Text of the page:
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Critical Literacies in Community Contexts

Deadline for manuscripts: May 15, 2019

Publication date: April 2020

Primary and secondary schools worldwide face a perplexing paradox. Although students represent increasingly diverse racial, sexual, cultural, and linguistic identities, curricular and testing mandates at all levels of schooling are increasingly standardized. Further, the demographics and experiences of the majority of practicing and prospective teachers stand in sharp juxtaposition to those of students. It is important, then, for students and teachers alike to critically examine, disrupt, and at times change the spaces, texts, and practices that shape education and society writ large. In this special issue, we consider the theme of Critical Literacies in Community Contexts. We adopt Luke’s (2014) definition of critical literacy as “ha[ving] an explicit aim of the critique and transformation of dominant ideologies, cultures and economies, institutions, and political systems. As a practical approach to curriculum, it melds social, political, and cultural debate and discussion with the analysis of how texts and discourses work, where, with what consequences, and in whose interests” (p. 22). We also understand critical literacy to be “characterized by an emphasis on students’ voices” (Beck, 2005, p. 394) and position student voices as always intertwined with communities. Thus, students’ experiences, belief systems, languages, and knowledge are central to critical literacy work. Given the current landscape of schools and society, we ask, how might English Language Arts educators leverage students’ community contexts as they enact critical literacy? 

Articles considered for this special issue should fall within one of the following categories: research papers (i.e., reports on original research), essays (e.g., theoretical/conceptual papers, reviews of literature, and/or responses to previously published articles in ETPC), or teacher narratives (i.e., educators’ systematic reflections on or inquiries into aspects of their work). Articles should not only report but stir action and reflection for readers. We hope to unearth the tension inherent in critical literacies and community-engaged research and teaching—reframing perceived failures as spaces for reflection, recalculation, and growth.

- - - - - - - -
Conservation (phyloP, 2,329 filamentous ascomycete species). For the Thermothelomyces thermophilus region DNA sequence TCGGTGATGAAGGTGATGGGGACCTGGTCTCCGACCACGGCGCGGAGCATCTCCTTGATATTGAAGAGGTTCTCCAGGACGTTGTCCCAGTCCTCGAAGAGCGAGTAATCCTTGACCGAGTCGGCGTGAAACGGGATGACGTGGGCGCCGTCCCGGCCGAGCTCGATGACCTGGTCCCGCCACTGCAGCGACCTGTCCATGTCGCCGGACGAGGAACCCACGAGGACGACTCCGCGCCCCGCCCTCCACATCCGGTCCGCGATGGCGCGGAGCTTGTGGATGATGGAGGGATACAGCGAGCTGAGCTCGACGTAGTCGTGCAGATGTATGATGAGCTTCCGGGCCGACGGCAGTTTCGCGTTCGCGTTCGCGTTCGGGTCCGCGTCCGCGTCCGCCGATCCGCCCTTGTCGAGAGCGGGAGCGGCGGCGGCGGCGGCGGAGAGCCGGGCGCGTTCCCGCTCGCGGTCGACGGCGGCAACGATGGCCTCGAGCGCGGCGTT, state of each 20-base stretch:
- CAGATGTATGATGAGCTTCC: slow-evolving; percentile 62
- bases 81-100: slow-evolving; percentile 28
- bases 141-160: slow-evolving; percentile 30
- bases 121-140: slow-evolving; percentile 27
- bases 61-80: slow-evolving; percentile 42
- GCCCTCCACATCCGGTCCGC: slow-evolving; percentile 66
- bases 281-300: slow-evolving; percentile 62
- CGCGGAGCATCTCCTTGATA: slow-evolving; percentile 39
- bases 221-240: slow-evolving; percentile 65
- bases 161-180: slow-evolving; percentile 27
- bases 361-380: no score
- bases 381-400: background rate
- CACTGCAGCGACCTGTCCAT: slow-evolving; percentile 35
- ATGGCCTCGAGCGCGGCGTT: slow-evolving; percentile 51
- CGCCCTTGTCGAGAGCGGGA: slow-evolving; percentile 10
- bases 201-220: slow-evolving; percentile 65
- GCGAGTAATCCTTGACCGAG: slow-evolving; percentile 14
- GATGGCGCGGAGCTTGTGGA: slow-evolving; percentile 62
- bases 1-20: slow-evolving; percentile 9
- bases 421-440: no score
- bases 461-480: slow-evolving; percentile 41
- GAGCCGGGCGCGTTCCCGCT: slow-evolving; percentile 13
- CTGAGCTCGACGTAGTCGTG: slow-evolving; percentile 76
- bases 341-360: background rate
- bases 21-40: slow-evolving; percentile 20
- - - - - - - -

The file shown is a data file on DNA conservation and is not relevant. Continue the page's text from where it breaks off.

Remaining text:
In this special issue, we invite conceptual articles that explore theoretical considerations of critical literacies in community contexts as well as empirical research in and outside of classrooms, exploring the challenges and affordances of various pedagogical interventions and strategies. Ultimately, we consider this issue to be a call-to-action for literacy educators and researchers. Topics may include, but are not limited to, the following:

·         Critical literacies in digital communities

·         Critical literacies in international community contexts

·         Participatory and action research

·         Community-based pedagogical interventions and approaches

·         Critical service-learning approaches

·         Critical literacies that intersect communities

·         Learner-led critical literacy approaches

Please see the ETPC “Information for Authors” for submission guidelines, including word limits.

Deadline for manuscripts: May 15, 2019

For questions, please contact:

Meghan E. Barnes and JuliAnna Avila on [email protected]  and [email protected]